5. Newman’s Liberalism in the Context of Contemporary Pluralism 131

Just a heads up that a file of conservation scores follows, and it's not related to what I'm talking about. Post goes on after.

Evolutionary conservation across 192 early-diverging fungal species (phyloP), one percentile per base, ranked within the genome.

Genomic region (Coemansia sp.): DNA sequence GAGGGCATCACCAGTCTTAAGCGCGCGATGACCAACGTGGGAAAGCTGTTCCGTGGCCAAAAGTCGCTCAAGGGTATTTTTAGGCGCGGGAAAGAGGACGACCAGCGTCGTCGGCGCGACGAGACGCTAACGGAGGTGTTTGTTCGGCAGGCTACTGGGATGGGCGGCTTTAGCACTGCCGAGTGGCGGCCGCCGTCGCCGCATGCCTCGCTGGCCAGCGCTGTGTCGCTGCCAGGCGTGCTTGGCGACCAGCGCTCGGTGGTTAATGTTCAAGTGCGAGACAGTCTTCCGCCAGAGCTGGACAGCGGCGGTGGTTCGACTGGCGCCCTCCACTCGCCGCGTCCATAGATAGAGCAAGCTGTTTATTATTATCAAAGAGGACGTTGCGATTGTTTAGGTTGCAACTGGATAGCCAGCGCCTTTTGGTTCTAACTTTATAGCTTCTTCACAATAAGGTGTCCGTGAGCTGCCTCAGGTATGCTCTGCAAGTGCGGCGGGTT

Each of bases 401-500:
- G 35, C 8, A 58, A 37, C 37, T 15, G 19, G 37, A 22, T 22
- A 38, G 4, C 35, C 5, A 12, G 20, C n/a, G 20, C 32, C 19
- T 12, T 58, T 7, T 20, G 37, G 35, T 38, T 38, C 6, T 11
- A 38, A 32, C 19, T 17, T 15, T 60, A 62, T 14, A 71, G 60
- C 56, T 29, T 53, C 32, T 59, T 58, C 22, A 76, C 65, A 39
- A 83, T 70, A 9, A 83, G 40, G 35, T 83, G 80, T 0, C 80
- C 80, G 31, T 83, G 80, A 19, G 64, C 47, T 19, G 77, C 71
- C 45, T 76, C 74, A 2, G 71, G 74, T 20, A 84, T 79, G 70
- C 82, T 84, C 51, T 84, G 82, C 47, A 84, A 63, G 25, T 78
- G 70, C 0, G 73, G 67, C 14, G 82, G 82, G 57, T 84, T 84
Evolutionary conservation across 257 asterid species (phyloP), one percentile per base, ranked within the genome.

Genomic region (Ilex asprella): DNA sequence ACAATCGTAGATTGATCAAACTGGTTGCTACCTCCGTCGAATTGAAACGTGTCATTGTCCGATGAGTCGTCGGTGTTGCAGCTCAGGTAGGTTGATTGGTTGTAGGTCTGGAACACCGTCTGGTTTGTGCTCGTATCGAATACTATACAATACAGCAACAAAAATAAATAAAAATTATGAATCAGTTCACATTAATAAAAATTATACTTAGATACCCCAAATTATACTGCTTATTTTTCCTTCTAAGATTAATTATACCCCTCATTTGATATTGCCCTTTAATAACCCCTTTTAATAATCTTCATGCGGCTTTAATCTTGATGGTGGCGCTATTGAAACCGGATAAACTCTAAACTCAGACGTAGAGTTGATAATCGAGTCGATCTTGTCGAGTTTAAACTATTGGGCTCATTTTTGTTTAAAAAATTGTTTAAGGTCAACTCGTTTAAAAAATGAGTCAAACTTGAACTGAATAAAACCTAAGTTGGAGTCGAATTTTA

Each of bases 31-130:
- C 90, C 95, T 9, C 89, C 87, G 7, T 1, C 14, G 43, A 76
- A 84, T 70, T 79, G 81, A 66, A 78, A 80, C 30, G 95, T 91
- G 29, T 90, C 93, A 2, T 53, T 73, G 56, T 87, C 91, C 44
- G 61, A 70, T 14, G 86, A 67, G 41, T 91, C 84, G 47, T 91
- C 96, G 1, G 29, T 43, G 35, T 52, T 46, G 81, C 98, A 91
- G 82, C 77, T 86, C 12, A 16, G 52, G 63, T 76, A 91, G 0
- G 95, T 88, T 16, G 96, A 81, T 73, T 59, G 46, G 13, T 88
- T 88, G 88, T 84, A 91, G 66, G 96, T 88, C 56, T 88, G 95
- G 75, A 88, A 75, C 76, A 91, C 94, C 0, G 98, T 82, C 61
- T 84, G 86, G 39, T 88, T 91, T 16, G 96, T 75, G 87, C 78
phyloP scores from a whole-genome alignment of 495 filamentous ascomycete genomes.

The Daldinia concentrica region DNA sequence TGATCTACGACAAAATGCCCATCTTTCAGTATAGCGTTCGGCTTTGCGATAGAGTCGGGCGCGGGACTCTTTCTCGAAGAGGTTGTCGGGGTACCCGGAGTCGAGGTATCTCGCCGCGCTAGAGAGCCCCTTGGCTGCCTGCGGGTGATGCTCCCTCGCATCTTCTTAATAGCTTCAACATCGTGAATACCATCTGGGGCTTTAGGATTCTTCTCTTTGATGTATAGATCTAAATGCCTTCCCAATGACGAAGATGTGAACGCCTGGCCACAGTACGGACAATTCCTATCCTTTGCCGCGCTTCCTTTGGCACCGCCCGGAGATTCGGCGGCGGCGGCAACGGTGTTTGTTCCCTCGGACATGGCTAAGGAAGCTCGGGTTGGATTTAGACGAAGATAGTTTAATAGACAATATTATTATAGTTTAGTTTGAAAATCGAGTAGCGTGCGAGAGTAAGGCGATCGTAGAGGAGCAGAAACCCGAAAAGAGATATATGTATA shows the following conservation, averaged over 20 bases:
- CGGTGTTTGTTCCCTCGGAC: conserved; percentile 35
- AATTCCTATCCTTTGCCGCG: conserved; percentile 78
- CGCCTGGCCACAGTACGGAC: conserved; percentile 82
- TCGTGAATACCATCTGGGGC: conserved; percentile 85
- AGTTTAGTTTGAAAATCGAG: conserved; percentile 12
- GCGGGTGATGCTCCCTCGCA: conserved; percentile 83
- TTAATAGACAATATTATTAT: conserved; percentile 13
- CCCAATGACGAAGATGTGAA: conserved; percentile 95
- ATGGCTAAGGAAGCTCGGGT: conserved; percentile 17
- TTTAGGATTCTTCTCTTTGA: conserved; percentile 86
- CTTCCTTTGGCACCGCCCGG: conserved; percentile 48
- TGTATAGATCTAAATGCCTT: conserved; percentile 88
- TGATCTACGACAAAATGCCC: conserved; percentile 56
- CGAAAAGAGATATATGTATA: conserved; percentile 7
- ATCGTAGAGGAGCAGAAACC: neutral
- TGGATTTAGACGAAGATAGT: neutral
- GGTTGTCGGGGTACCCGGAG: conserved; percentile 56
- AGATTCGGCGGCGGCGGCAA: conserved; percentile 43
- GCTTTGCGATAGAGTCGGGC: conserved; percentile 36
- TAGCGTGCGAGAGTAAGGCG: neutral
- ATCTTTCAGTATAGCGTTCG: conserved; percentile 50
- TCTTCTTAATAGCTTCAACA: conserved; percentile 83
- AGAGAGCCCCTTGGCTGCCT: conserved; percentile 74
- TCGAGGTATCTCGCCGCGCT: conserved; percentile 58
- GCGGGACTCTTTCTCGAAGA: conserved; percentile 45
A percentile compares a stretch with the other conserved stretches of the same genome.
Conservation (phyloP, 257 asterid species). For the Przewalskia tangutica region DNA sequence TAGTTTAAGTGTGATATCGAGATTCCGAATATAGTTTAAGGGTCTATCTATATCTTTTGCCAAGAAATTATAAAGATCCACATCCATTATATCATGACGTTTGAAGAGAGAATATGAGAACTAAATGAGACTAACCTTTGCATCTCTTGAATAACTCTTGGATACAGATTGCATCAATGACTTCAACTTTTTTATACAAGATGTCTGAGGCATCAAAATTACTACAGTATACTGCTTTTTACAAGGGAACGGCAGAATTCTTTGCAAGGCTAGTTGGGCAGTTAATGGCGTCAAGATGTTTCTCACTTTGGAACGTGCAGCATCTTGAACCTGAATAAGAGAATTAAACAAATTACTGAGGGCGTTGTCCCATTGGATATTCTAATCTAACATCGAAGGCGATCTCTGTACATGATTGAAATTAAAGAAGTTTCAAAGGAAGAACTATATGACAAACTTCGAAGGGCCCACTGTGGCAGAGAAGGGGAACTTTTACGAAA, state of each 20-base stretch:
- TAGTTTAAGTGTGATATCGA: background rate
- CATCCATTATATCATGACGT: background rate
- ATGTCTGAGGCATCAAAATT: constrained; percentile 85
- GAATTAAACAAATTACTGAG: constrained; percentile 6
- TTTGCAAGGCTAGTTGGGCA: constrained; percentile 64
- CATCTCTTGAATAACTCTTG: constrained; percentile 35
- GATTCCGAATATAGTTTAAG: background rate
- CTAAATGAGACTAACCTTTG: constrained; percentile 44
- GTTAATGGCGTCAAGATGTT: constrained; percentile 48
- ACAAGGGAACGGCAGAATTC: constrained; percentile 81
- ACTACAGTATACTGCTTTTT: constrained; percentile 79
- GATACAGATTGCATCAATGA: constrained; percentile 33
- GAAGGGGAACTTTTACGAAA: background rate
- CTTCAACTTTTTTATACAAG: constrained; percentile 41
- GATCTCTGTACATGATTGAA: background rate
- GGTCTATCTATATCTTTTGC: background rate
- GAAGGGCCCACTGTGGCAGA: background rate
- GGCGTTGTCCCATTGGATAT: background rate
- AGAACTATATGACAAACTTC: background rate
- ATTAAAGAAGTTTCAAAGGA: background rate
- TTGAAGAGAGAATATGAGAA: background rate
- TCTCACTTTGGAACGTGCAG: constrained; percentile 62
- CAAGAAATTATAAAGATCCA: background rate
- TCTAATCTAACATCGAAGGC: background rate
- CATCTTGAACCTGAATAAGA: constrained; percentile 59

131 Chapter 5 Newman’s Liberalism in the Context of Contemporary Pluralism In the last two chapters, I have sought to cast light on Newman’s un- derstanding of liberalism, engaging in various primary and secondary sources to find out which aspects of his ideas are liberal and which are not. As we have seen, the word ‘liberalism’ carries heavy historical baggage and depends on how it is understood and in what context. Trailing his liberal spirit, seeing him as a theologically progres- sive genius, this chapter is a culmination of Newman’s liberal ideas – his understanding of non-Christian religions in relation to Christianity. One of his first principles is his insistence on the historical nature of God’s revelation and continuing self-communication. The application of this first principle of his liberal thought can help us to access the claims of the pluralist, inclusivist, and exclusivist theology of relig- ions. The Vatican document, Dominus Iesus (2000), deals with the challenges posed to Christianity, the rise of religious pluralism, and seeks to defend the unity of the economy of salvation and the incarna- tional principle in the Christian faith. It insists on the trinitarian char- acter of God and the necessity of the invisible church which continues Christ’s saving work. These claims have been challenged by the plu- ralist theology of religions that views Christian faith like every other religious tradition, which can be interpreted in one perspective, one world view, and which has developed alongside with other religions in history. Gordon D. Kaufman argues...
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